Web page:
Another effective comparative advantage that China has in fighting against poverty is its strong use of an online data system that disaggregates the level and ratio of poverty in each province. According to Dr. TAN Weiping, the poverty registry system was able to track 128 thousand villages, 290 thousand households and 90 million poor people in 2014. Alone with this distributional statistic, the CPC and the government on average dispatched 3 officials to stay in each village for two to three years, teaching and training peasants on various methods in the fight against poverty.

However, as it seems, the strategy is not without some hurdles in terms of implementation. One important factor to take note of is the issue of Eco-compensation, a situation in which villages or towns are forced to relocate due to the development and environmental problems. Once an area is recognized as economically valuable for development and that investment will pose an environmental risk, the next best option is the relocation of the indigenes.

The process is not just a flat one. After establishing a suitable location, the next best thing for the government is to provide market opportunities for inhabitants such as the construction of factories. The relocation package also involves short and long-term training programs so that residents can fit into the market structure, as well as a ten years education program to improve adult literacy.  The training process is changed from agriculture to technical and vocational education so that inhabitants can fit into the urban workforce such as manufacturing, waitressing and other urbanized service.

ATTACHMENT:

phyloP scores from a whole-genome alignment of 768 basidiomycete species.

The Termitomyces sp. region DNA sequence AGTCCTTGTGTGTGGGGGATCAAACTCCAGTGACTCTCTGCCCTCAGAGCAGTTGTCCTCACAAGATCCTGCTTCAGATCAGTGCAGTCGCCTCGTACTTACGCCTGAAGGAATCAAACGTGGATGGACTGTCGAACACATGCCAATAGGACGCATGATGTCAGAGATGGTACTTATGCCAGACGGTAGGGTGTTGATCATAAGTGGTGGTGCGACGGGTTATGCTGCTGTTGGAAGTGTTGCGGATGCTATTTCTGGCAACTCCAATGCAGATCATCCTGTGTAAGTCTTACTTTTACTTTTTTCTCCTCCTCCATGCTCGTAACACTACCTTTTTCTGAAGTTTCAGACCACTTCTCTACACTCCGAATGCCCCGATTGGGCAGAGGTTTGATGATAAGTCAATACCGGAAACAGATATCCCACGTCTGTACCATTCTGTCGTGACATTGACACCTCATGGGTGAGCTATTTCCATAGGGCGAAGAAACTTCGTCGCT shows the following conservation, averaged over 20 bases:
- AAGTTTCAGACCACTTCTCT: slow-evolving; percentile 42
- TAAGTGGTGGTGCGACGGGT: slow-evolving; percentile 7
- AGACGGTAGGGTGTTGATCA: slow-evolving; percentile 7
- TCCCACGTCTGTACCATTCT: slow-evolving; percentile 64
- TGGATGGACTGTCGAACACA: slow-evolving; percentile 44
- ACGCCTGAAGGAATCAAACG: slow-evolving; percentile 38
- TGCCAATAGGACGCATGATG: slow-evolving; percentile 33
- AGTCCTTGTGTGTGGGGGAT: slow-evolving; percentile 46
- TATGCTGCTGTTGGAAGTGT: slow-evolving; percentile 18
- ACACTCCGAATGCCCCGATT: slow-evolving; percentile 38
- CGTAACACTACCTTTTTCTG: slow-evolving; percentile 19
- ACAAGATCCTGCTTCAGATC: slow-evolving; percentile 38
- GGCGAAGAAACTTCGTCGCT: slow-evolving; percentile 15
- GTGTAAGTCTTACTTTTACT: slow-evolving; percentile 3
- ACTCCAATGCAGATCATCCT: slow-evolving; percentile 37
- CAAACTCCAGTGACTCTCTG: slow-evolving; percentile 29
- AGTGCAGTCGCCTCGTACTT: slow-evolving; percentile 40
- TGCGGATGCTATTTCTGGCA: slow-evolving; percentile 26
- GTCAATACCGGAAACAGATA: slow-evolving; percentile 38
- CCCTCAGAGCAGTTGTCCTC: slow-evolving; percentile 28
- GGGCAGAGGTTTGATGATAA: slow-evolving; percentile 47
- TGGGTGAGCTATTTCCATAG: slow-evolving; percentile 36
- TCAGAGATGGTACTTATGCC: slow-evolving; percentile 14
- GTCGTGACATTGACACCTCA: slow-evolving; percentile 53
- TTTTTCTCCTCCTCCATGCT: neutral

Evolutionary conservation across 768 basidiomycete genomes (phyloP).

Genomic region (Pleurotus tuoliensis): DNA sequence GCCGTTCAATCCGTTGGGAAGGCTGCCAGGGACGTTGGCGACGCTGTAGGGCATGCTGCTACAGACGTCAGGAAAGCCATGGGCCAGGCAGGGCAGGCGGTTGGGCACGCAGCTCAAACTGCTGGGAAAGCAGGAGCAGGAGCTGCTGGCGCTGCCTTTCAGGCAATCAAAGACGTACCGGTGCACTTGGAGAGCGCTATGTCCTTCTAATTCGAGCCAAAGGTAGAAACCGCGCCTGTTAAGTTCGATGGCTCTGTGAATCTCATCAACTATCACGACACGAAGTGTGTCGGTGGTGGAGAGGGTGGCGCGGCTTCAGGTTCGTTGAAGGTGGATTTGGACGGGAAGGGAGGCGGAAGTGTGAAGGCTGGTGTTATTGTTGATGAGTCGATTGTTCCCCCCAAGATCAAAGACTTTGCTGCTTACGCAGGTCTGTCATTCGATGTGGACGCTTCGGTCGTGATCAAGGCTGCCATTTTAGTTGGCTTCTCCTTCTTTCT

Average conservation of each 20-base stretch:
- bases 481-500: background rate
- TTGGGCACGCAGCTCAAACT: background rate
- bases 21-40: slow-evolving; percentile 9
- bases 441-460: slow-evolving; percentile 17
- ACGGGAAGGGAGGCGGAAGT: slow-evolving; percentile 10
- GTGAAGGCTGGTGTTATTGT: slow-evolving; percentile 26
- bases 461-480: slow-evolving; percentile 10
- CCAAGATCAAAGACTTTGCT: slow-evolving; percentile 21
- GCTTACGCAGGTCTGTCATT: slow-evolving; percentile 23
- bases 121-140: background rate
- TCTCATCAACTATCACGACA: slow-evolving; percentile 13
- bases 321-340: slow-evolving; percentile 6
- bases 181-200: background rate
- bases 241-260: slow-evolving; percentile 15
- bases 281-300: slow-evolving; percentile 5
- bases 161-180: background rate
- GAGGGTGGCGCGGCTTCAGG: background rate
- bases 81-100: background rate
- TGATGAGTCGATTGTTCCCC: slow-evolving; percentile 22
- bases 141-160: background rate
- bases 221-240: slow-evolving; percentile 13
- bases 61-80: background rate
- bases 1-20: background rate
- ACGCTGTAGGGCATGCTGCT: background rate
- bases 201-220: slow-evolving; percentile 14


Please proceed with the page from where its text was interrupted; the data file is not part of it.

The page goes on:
Addressing the social aspects such as culture, religion, weather, and customs are some of the bottom necks in the process and must be carefully looked at in the decision making process. Fortunately, more than 90% of the population belongs to the Han, so religion has not been a major challenge.

Unlike other developing countries that rely on international organizations or friendly nations to assist in formulating policies that address poverty alleviation, China's approach is based on its national conditions, characterized by active explorations and extensive practices. For example, in Africa, the fight against poverty is both an initiative by domestic governments and the development partners.

There are times that it is well coordinated, and at other times, the governments and the donor community carry out the process separately. But such is not the case for China. The fight against poverty has a two-prong approach likewise but with different characteristics. The Chinese model includes the Party's leadership and the Government leadership with both institutions using a consolidated, cohesive, decisive and precise approach in the fight against poverty.